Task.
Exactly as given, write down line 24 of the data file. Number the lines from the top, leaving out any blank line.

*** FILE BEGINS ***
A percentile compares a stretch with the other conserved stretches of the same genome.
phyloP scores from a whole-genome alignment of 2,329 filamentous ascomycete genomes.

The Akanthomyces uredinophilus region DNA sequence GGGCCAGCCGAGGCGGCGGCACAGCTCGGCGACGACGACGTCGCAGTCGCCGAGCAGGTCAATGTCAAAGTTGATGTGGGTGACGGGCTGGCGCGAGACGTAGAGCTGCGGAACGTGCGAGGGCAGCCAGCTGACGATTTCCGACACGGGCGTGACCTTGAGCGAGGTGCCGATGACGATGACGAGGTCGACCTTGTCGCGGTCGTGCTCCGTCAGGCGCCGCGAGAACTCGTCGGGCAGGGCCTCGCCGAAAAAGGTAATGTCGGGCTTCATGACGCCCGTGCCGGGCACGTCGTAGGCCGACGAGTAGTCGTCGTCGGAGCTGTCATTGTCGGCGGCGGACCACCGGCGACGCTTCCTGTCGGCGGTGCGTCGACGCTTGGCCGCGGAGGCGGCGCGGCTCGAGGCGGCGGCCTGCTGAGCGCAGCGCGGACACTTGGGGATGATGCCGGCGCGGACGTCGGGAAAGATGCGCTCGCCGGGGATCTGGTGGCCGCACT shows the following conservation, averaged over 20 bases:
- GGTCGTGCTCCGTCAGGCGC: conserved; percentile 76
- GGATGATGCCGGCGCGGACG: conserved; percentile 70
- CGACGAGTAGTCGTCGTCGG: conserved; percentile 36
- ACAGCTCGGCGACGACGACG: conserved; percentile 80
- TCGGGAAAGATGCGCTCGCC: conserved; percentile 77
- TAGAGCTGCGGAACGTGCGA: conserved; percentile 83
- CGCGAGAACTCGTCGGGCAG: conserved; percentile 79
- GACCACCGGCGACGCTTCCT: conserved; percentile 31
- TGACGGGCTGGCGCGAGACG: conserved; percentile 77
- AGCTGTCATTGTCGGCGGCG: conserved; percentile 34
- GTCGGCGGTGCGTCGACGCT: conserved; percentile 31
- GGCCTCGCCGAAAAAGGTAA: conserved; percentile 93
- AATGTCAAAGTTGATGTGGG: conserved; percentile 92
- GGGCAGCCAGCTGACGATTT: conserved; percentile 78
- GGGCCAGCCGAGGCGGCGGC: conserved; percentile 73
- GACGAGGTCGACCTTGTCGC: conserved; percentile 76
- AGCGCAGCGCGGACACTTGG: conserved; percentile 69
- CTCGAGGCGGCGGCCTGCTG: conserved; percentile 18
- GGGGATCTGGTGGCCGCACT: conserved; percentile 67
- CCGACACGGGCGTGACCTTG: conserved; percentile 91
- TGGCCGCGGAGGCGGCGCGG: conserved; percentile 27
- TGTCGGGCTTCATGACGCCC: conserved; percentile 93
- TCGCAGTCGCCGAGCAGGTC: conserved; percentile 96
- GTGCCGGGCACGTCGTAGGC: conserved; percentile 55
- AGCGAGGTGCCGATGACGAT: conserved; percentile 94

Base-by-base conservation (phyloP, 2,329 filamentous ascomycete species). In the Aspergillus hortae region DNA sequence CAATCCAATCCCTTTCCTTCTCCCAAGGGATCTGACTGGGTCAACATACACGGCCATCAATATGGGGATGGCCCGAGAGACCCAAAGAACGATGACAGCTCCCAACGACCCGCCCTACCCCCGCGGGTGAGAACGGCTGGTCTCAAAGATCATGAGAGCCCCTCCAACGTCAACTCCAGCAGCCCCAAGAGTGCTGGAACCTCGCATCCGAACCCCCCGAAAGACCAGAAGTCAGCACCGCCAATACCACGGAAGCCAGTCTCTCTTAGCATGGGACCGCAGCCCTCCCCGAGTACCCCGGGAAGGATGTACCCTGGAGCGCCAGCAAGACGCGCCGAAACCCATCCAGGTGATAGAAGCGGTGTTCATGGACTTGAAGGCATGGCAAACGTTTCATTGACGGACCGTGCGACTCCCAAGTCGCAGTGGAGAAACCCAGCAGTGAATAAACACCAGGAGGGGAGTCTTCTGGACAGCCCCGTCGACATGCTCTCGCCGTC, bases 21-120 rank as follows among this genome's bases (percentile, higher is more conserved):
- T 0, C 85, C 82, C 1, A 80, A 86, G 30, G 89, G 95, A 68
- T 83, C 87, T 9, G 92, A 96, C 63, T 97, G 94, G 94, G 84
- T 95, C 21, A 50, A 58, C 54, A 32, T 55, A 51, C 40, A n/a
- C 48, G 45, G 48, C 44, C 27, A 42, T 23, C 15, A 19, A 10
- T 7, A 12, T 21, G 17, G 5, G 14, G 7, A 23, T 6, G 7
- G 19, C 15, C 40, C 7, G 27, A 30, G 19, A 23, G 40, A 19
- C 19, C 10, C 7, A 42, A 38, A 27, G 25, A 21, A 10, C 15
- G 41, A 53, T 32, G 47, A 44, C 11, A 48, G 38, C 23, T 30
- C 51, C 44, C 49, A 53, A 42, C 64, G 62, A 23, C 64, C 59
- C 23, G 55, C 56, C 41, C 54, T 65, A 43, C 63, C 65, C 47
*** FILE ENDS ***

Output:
- TGGCCGCGGAGGCGGCGCGG: conserved; percentile 27